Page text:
“Better an open reprimand than concealed love. The wounds of a friend are trustworthy, but the kisses of an enemy are excessive.” (Proverbs 27:5, 6)
Last night we got into a good discussion on “judging matters within the church.”
Some of us at first weren’t sure if it was loving to call someone out on a sin they’re in, or to call out those proclaiming to be brothers, but walking in blatant disobedience or false doctrine. A brother of ours was thought to be harsh for being very honest and warning the brothers not to listen to a self-proclaimed Christian rapper who in a music video was dressed up as a voodoo witch doctor.
“Only God can judge me,” is often quoted outside of the church, by unbelievers. But, the same kind of concept has been adopted and embraced more and more within the church. We phrase it this way: “Don’t judge lest you be judged,” (Matthew 7:1). But let’s look at that verse in its context:
“Do not judge, so that you won’t be judged. For with the judgment you use, you will be judged, and with the measure you use, it will be measured to you. Why do you look at the speck in your brother’s eye but don’t notice the log in your own eye? Or how can you say to your brother, ‘Let me take the speck out of your eye,’ and look, there’s a log in your eye? Hypocrite! First take the log out of your eye, and then you will see clearly to take the speck out of your brother’s eye.” (Matthew 7:1-5)
So apparently, the finishing thought is, you can judge (discern between what’s right and wrong), only if you yourself have first dealt with your own sin. Once you do, you may now approach a brother in sin, point it out to him, so you can, “help him take the speck out of his eye,” so he won’t be deceived and inevitably destroyed by that sin.
There’s plenty of verses backing up judgement within the church. Paul the Apostle pointed out hypocrisy in Peter in front of a whole group of people, then warned the Galatian church in his letter in Galatians 2:11-21 about Peter’s hypocrisy (Peter did repent from that by the way). There are many other times he calls out specific people who are teaching false doctrine or who have fallen away. He does this to protect the the church so they won’t likewise fall.
Paul could have seemed harsh when he told the Corinthians to hand over a brother who was in sexual sin to Satan “for the destruction of the flesh,” and rebuked them for their pride in allowing this man to continue meeting with the congregation rather than casting him out:
It is actually reported that there is sexual immorality among you, and such sexual immorality as is not even named among the Gentiles—that a man has his father’s wife! And you are puffed up, and have not rather mourned, that he who has done this deed might be taken away from among you. For I indeed, as absent in body but present in spirit, have already judged (as though I were present) him who has so done this deed. In the name of our Lord Jesus Christ, when you are gathered together, along with my spirit, with the power of our Lord Jesus Christ, deliver such a one to Satan for the destruction of the flesh, that his spirit may be saved in the day of the Lord Jesus. Your glorying is not good. Do you not know that a little leaven leavens the whole lump? Therefore purge out the old leaven, that you may be a new lump, since you truly are unleavened. For indeed Christ, our Passover, was sacrificed for us. I wrote to you in my epistle not to keep company with sexually immoral people. Yet I certainly did not mean with the sexually immoral people of this world, or with the covetous, or extortioners, or idolaters, since then you would need to go out of the world. But now I have written to you not to keep company with anyone named a brother, who is sexually immoral, or covetous, or an idolater, or a reviler, or a drunkard, or an extortioner— not even to eat with such a person. For what have I to do with judging those also who are outside? Do you not judge those who are inside? But those who are outside God judges. Therefore “put away from yourselves the evil person.” (I Corinthians 5:1-7, 9-13)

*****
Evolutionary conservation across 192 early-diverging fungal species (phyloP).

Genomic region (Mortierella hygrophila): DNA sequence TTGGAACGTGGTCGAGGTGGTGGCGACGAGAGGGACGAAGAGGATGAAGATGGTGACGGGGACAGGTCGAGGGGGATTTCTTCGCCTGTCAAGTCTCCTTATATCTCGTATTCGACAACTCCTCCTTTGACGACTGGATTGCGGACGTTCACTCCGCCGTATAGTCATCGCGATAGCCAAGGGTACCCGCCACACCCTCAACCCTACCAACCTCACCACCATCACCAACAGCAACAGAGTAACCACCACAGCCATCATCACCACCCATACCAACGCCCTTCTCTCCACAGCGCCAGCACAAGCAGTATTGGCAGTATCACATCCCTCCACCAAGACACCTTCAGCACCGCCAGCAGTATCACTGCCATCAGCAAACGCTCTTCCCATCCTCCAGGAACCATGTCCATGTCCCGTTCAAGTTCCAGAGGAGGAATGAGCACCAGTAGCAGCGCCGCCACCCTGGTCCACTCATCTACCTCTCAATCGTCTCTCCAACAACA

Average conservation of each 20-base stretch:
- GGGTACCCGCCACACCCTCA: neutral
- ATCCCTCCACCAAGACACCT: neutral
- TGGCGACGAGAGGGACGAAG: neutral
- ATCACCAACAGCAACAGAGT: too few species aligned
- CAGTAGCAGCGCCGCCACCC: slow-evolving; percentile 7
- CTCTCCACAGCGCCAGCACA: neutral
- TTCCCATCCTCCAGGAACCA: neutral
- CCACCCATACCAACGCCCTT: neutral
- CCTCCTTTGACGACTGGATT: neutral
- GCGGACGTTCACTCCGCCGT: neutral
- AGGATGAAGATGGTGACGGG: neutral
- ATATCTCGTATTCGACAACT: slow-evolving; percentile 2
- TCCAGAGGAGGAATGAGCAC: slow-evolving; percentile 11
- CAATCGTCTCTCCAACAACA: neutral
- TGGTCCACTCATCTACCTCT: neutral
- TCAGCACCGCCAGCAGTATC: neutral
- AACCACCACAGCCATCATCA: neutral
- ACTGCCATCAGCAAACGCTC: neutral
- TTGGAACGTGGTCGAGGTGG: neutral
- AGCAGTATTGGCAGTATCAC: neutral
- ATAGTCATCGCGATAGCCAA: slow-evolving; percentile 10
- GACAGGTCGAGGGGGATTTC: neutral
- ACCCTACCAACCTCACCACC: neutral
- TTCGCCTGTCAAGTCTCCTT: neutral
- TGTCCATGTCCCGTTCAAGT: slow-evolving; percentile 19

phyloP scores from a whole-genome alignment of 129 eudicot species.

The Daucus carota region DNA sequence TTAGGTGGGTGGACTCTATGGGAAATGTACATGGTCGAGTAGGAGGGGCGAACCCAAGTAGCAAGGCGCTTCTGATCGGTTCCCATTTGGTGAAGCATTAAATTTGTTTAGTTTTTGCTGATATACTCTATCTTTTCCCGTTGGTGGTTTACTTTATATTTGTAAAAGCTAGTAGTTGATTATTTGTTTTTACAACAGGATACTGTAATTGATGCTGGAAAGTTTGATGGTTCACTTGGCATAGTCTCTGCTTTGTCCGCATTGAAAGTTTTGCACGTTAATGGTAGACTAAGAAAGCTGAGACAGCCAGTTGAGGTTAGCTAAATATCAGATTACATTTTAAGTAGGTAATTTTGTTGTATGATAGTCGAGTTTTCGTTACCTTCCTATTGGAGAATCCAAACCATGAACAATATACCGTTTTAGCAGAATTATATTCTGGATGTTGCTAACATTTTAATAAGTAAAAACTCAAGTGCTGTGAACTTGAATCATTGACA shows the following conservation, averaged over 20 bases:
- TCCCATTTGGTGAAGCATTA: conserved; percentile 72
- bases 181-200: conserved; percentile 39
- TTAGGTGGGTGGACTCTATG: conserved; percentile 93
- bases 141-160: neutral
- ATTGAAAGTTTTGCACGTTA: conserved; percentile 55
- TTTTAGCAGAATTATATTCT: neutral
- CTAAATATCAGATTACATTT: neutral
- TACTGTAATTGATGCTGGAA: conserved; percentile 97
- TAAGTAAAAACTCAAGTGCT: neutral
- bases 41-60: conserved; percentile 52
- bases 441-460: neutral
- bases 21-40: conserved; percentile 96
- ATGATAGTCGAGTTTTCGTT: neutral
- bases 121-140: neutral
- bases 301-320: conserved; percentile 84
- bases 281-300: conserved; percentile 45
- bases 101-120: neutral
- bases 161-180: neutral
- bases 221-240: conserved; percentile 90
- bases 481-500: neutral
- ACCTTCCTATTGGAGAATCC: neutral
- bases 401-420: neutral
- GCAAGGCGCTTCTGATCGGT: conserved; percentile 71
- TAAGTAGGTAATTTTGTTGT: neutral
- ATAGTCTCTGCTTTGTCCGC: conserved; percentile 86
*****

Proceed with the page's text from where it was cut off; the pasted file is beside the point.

When we do not judge (discern), between what is right and wrong, and confront it when we see a brother or sister doing wrong, that is not loving. That’s like a parent knowing their kid is doing drugs, but instead of calling them out on it and making them leave the house if they don’t repent so they can learn what that lifestyle brings and choose to forsake it, the parents decide to ignore it because they’ll be judging if they call it out.
This whole “judge not lest you be judged,” verse has been taken so out of context that it has now become used as a pass to continue sinning.
Again, you are not to call out a sin if you too are engaging in that sin. However, if you are not, it is your duty as a fellow brother to walk in love and truth, and confront that person.
God always sent prophet after prophet to point out Israel’s sin that they might turn from it and not receive God’s judgement and wrath. But they didn’t wanna hear it, and thus, they suffered greatly.
I fear for the church of my generation, that we too would rather look the other way, or pat someone on the back who is in sin and then wonder why they keep on falling into that sin. When that brother who was sleeping with his mother-in-law was cast out of the congregation, with no soft words or pats on the back, he ended up being truly broken over that sin and coming back to Christ and once he truly repented, Paul encouraged the brothers to then lovingly embrace him again.
May we not get offended when someone tells us we shouldn’t be in the relationship we’re in, or that we are prideful. If they love you enough to pray for you and approach you about your sin, they’re a true friend.
Better an open reprimand than concealed love. The wounds of a friend are trustworthy, but the kisses of an enemy are excessive.” (Proverbs 27:5, 6)